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Predicting Performance

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Predicting Performance

NExT

December 2005

Predicting Performance

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Overview
• Objectives and limitations performance predictions of future

• Types of future performance predictions • Data requirements performance for predicting future

• Transitioning from history to prediction • Case studies

NExT

December 2005

Predicting Performance 3 Objectives of Future Performance Predictions • Predict reservoir behavior • Estimate performance in new reservoirs • Optimize operating conditions • Maximize economic gain NExT December 2005 .

NExT December 2005 .Predicting Performance 4 Limitations of Future Performance Predictions • The major limitation of future performance predictions is the accuracy of the reservoir model. • A good history match does not guarantee an accurate and representative performance prediction.

predicted water breakthrough times may not match the actual breakthrough times once the waterflood is implemented. pressure maintenance or enhanced recovery – Converting an old. The new displacement process was not part of the original history match and. NExT December 2005 . actual breakthrough occurs much sooner than predicted. this problem arises because of a dramatic change in the displacement mechanism occurring in the reservoir. In waterflooding studies.Predicting Performance 5 Limitations of Future Performance Predictions • This might occur if future performance predictions represent operating scenarios that are dramatically different from the historical operation of the field. may not yield correct results. Examples include – Converting a depletion drive reservoir to waterflooding. therefore. depleted reservoir to gas storage In some cases. pressure maintenance or enhanced recovery process. for example. This problem can be fixed only by further history matching that includes the production and pressure performance of the field during the waterflooding. In many cases.

Predicting Performance 6 Types of Future Performance Predictions • Common uses for future performance predictions – Depletion studies – Secondary or enhanced recovery studies – Timing of facilities installation – Timing of well workovers – Timing of well conversions – Infill drilling studies NExT December 2005 .

relative permeability studies) • Parametric studies • Investigation of vertical (cross-sectional models) • Pilot projects flow effects NExT December 2005 . smallscale core studies.Predicting Performance 7 Other Applications of Performance Predictions • Laboratory studies (corefloods.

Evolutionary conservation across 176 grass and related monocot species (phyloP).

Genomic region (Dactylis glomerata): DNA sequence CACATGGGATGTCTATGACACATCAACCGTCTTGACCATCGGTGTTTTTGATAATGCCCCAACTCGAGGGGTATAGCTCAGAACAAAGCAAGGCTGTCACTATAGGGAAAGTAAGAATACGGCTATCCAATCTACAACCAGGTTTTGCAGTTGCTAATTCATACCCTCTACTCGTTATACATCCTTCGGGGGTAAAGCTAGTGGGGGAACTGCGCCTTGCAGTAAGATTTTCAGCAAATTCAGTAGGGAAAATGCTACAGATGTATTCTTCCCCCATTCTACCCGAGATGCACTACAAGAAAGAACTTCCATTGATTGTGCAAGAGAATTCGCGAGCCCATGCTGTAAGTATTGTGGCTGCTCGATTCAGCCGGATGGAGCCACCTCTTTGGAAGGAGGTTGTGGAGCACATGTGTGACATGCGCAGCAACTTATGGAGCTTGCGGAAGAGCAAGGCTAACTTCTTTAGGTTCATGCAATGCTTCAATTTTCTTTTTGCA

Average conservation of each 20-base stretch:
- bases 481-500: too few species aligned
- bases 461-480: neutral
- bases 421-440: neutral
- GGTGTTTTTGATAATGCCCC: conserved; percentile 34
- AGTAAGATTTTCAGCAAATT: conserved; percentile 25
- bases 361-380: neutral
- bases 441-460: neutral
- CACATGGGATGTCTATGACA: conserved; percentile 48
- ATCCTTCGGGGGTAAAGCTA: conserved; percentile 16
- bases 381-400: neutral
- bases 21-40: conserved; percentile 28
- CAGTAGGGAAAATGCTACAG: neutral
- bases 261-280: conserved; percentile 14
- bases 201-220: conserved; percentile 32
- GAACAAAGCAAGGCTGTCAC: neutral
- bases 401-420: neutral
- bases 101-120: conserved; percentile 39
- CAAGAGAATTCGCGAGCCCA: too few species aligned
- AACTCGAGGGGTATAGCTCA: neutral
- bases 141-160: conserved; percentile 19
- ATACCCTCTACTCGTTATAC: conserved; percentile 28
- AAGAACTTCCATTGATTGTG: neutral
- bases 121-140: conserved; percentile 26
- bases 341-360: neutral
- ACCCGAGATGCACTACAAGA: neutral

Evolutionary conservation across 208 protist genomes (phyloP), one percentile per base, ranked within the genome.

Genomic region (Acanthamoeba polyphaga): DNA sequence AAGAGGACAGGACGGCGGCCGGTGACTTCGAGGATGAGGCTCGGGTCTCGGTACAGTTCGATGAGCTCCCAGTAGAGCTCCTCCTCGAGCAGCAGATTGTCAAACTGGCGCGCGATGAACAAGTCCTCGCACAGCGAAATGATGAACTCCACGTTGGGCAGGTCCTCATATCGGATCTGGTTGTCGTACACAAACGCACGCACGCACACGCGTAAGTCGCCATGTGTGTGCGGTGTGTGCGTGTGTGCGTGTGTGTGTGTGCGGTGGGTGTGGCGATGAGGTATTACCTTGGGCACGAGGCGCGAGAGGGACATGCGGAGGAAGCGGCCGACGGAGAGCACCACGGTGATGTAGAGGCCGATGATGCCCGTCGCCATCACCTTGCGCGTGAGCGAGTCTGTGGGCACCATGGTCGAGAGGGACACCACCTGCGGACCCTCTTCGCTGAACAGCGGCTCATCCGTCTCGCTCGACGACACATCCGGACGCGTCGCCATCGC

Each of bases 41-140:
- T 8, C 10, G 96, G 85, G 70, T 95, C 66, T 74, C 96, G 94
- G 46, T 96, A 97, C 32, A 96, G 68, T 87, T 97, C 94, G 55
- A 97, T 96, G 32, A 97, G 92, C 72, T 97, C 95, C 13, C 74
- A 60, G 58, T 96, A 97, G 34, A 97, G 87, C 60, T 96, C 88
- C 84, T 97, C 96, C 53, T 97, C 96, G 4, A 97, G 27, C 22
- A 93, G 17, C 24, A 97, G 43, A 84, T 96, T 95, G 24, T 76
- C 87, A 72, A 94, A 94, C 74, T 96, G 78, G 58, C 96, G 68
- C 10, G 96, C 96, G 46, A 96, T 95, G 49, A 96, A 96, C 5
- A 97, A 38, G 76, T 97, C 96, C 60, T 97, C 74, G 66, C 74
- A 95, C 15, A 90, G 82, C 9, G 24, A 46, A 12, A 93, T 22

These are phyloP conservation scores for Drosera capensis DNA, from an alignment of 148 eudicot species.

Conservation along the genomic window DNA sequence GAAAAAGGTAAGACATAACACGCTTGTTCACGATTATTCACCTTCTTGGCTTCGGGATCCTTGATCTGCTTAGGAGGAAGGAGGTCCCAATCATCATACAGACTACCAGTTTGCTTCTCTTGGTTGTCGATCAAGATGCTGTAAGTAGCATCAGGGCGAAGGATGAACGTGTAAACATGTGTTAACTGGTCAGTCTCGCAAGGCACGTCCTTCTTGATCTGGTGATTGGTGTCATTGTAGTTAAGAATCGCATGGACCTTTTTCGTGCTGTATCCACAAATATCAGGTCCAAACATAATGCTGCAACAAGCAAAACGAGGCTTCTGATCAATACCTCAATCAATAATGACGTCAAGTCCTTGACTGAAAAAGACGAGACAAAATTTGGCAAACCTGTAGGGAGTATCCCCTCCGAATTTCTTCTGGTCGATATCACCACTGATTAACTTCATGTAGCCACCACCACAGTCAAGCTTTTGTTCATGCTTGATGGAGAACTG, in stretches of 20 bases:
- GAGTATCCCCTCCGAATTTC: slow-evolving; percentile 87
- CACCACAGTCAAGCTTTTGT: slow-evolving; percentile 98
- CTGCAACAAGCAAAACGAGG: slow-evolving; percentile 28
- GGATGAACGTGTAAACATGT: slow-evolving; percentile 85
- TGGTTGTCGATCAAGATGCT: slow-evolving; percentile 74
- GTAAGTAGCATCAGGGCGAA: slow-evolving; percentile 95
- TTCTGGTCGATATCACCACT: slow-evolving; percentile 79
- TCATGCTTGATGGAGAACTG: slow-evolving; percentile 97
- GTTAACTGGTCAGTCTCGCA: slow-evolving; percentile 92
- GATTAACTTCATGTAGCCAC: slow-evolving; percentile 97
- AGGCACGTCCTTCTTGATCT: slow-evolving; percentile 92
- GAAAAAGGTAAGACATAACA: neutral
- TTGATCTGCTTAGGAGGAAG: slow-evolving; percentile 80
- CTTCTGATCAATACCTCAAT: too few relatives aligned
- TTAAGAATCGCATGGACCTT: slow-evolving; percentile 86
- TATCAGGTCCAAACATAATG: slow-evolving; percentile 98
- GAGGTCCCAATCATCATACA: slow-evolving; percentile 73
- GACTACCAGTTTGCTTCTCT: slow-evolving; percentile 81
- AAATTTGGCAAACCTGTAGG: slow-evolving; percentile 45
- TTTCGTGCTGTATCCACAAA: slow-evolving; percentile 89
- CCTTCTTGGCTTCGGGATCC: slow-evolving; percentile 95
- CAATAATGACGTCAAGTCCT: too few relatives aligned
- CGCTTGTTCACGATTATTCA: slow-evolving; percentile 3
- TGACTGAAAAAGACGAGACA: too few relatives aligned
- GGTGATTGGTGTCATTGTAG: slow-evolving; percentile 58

production facility and field operating constraints • Economic limits • Workover plan for existing wells • Completion plan for new wells NExT December 2005 .Predicting Performance 8 Data Requirements for Predicting Future Performance • Number and timing of new wells • New well data • Well.

new well locations can be selected automatically by simulator NExT December 2005 .Predicting Performance 9 Number and Timing of New Wells Based On • Availability of drilling rigs • Time required to drill a well • Budget considerations • In some cases.

WC. NExT December 2005 . which relates the well flowing bottomhole pressure to the pressure of the grid block. His publications have focused on the calculation of the well constant. denoted WC. (related to PI of well) Peaceman has published a series of papers on representation of wells in reservoir simulation.Predicting Performance 10 New Well Data • Well location in the simulation grid • Type of well (producer or injector) • Well constant.

• Another possibility is to perform a sensitivity analysis using a range of expected skin factors. • Skin factor for new wells can be estimated using (1) knowledge of skin factors resulting from drilling and completion practices in the field of interest.Predicting Performance 11 New Well Data • Skin factor must also be considered. Incorrect assumptions about skin factors for new wells could lead to unrealistic forecasts. NExT December 2005 . or (2) measured skin factors in existing wells (possibly before and after cleanup or stimulation treatments).

WOR) and liquid rates. NExT December 2005 .Predicting Performance 12 Well (Existing and New) and Facilities Constraint Data • Minimum and maximum operating pressures at – Compression facilities – Separators – Liquid processing facilities • Maximum fluid cuts (GOR. production facilities and/or the entire field operation. which may limit – Lifting facilities at wells – Gathering and processing facilities • All constraints can apply to wells.

for individual wells or the entire field. • Economic limits are often minimum production rates for oil and gas. • Producing gas-oil ratios and water-oil ratios can also be used. NExT December 2005 .Predicting Performance 13 Economic Limits • Economic limits determine the operating life of a project or well in a future performance prediction.

NExT December 2005 .Predicting Performance 14 Economic Limits • Data requirements for determining economic limits – Estimate of future pricing for oil and gas – Fixed operating costs – Monthly operating costs for wells – Lifting costs – Routine maintenance costs – Workover/repair costs for wells – Taxes and regulatory factors – Operating cost and oil and gas price escalations Data requirements are usually translated into a fixed cost per well per unit time. The per well cost can then be converted to a minimum economic oil or gas production rate.

allow an economics model to determine when a project is uneconomic. • Limit use of economic limits in reservoir simulation. – Use overall production stream for entire project.Predicting Performance 15 Economic Limits • Alternative approach . NExT December 2005 . – Input fixed and per well operating cost into economics model.